Sheikh Rashid bin Mohammed died of a heart attack in 2015
Sheikh Hamdan pays tribute to late brother on the anniversary of his death
On the second year anniversary of his brother's death, Sheikh Hamdan bin Mohammed has paid tribute to him by sharing a video on Instagram of photos of them together.
Sheikh Rashid bin Mohammed bin Rashid Al Maktoum, son of Sheikh Mohammed bin Rashid, Vice President and Ruler of Dubai, died aged 33 on Saturday September 19 2015 of a heart attack.
At the time the Crown Prince of Dubai said “Today, I lost a best friend and a childhood companion, my dear brother Rashid. You will be missed.”
President Sheikh Khalifa declared three days of mourning across the country and flags were lowered to half mast.
On Tuesday, Sheikh Hamdan posted the video, having paid tribute to his brother last year too. The video was accompanied with a prayer asking God to forgive his brother of his sins and allow his soul to rest in peace. He hashtagged "A friend of a lifetime".
Solemn strings provide a background to a montage of photos tracking their shared youth.
In another post he wrote, poetically:
"Rashid’s death is my heaviest sorrow and in his good memory I ask my eyes to honour him with tears."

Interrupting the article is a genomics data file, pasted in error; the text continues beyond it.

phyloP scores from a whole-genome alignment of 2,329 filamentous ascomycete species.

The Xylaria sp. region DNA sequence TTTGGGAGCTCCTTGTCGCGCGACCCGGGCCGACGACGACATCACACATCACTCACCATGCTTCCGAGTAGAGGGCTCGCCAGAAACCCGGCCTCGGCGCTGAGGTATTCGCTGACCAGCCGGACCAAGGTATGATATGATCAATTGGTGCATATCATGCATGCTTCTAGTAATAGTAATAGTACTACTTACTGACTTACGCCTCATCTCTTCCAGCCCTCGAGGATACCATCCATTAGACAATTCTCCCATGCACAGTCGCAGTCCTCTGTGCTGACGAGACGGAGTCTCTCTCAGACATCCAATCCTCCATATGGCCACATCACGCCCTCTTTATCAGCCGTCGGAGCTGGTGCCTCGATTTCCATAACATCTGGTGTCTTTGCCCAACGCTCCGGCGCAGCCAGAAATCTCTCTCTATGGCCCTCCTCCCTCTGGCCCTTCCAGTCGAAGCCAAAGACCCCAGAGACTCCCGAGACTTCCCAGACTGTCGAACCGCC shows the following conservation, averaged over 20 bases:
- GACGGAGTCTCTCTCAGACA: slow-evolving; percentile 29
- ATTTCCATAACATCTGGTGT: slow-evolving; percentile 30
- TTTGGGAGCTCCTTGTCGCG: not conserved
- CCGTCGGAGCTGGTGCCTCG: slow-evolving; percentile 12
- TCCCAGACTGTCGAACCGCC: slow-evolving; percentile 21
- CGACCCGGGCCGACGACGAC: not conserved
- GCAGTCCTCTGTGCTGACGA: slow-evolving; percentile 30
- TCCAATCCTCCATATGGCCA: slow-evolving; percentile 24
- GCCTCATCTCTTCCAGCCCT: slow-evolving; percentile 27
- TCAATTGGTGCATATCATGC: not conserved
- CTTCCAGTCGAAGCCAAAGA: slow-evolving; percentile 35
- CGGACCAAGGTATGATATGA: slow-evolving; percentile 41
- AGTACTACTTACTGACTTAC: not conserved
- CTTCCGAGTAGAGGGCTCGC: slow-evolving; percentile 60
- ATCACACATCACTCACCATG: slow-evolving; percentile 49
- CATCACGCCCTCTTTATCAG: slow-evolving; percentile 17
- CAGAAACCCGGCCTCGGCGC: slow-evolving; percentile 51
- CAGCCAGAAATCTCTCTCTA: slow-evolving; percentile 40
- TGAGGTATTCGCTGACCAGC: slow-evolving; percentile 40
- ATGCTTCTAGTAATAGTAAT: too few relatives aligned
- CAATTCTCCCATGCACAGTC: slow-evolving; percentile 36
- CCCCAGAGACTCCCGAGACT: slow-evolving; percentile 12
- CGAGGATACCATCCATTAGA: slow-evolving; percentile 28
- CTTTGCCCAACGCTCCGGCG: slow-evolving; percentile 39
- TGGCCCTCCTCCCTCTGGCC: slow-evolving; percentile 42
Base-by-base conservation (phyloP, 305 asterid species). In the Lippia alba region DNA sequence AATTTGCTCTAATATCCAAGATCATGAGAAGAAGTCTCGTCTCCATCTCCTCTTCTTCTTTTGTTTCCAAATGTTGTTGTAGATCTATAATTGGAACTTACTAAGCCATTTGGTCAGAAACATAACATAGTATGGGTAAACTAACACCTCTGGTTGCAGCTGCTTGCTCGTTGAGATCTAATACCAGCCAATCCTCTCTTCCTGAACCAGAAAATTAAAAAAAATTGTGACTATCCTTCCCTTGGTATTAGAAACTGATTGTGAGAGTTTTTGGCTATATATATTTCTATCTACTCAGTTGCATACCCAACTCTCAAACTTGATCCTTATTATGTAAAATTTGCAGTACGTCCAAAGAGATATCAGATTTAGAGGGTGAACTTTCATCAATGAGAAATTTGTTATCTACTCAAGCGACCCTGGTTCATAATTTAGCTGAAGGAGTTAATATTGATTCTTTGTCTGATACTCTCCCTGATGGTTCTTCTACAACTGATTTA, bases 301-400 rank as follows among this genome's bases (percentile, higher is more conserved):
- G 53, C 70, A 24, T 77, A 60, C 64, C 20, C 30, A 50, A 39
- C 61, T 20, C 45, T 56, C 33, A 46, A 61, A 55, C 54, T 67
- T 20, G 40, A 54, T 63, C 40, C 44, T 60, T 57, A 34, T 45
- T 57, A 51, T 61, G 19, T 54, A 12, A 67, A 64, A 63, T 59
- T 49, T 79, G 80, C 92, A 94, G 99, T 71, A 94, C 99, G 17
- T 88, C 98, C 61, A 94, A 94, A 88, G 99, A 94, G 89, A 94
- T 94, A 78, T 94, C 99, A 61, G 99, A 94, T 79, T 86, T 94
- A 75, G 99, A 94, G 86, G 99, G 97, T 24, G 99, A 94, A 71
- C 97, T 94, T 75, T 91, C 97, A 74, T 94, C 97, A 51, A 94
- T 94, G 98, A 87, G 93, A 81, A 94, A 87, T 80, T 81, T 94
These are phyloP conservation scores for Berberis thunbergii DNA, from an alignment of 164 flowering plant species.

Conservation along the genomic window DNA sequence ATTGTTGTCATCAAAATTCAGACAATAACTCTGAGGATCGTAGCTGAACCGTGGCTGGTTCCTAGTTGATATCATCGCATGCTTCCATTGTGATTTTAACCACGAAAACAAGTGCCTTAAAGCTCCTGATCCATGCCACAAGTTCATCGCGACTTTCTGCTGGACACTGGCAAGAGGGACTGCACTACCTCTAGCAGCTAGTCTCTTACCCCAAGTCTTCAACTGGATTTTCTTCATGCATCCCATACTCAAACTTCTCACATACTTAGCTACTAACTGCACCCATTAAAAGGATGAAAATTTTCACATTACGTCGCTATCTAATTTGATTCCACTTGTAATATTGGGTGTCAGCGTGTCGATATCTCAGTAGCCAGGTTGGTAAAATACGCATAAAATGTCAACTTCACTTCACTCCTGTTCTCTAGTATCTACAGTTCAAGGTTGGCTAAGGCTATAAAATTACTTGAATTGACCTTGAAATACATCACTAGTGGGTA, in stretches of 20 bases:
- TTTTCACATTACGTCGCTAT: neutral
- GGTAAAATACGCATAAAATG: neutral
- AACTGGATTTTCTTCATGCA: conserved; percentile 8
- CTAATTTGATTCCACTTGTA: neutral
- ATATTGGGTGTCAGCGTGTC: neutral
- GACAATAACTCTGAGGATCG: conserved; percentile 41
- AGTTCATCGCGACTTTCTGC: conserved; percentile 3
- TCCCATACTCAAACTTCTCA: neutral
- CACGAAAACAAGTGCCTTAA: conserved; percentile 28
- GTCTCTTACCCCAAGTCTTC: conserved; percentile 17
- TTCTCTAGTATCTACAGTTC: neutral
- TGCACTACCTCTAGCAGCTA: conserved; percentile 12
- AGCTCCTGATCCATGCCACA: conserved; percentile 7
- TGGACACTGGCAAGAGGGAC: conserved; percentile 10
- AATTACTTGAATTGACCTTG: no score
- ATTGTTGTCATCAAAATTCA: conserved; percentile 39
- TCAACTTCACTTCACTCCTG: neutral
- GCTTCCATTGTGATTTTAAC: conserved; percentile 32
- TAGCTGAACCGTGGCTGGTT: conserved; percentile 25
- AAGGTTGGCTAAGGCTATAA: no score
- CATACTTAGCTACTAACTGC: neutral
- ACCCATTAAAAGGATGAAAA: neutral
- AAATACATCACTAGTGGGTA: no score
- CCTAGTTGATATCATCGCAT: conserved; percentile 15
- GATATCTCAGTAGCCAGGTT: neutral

Sheikh Rashid was born in Dubai and educated at the Rashid School for Boys, then attended Sandhurst Military Academy in the UK, graduating from there in 2002. He was an active member of Dubai Cares philanthropic organisation and a well-known sports figure.
He played a significant role in advancing sports in the UAE, the Dubai Media Office said. He was a founding member of Dubai Sports and Cultural Club, for which he was chairman until 2005, when his brother Sheikh Ahmed bin Mohammed took the position.
Sheikh Rashid was an accomplished equestrian, having participated in international and local competitions and winning laurels for the UAE. He won two gold medals in the 120-kilometre Endurance Individual and 120km Endurance Team Mixed events at the 2006 Doha Asian Olympics.
He was owner of Zabeel Racing International and led the individual owners list an unprecedented five times with more than 428 wins.